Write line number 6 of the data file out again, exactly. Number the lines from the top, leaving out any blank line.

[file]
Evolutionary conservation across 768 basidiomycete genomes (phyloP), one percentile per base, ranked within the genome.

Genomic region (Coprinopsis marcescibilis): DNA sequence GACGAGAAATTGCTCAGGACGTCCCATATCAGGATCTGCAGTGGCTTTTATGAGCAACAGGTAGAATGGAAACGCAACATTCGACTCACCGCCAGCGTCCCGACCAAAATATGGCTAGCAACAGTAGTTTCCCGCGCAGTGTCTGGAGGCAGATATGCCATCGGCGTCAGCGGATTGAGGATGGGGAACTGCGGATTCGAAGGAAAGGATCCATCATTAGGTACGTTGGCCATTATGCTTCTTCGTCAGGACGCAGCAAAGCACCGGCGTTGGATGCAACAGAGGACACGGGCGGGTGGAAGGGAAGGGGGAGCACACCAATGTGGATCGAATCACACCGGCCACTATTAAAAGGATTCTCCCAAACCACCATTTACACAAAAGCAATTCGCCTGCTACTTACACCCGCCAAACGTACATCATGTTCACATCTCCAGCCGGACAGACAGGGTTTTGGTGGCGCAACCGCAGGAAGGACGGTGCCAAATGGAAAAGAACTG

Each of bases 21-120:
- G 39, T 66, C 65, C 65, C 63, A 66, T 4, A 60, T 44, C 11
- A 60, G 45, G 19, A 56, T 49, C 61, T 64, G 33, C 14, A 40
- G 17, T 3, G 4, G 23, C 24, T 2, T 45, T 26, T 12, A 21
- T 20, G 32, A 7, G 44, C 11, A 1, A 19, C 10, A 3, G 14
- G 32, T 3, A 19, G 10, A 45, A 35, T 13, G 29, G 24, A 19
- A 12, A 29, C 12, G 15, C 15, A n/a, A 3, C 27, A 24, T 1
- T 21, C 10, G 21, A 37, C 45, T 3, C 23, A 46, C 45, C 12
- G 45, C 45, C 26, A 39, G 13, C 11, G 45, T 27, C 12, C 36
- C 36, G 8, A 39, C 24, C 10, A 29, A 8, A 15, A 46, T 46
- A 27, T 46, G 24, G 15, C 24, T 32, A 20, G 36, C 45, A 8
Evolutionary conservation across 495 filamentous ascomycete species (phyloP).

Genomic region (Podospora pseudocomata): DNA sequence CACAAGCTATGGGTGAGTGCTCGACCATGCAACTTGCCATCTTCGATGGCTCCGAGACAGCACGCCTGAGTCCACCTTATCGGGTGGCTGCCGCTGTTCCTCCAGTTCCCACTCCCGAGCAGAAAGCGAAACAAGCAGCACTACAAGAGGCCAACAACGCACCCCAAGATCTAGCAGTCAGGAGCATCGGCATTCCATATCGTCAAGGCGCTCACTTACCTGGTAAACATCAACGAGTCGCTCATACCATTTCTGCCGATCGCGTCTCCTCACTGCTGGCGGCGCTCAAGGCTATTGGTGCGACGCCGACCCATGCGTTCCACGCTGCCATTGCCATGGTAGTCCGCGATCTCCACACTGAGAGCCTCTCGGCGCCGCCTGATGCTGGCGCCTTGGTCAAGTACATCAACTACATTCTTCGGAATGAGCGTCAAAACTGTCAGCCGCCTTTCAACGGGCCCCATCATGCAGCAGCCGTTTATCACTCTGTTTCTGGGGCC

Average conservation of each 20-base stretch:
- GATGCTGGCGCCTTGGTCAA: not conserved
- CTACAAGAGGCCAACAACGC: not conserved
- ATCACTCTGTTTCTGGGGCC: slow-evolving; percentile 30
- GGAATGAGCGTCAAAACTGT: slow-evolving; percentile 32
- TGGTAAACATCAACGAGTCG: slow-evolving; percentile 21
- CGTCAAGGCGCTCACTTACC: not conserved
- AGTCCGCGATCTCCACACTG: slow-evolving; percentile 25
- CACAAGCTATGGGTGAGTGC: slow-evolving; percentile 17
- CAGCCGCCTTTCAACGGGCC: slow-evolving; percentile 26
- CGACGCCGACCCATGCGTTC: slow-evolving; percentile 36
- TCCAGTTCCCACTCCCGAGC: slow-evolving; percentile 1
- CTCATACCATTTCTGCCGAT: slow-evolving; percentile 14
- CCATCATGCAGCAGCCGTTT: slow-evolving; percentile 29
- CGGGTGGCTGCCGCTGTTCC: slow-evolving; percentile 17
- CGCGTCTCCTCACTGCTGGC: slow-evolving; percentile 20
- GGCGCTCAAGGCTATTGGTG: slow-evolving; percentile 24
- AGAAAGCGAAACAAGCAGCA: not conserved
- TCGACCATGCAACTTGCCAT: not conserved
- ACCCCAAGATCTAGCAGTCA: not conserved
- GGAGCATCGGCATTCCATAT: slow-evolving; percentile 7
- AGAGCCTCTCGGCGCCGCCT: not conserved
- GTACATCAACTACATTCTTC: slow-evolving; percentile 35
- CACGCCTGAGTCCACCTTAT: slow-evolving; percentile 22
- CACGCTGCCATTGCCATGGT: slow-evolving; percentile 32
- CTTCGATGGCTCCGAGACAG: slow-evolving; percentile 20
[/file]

- G 17, T 3, G 4, G 23, C 24, T 2, T 45, T 26, T 12, A 21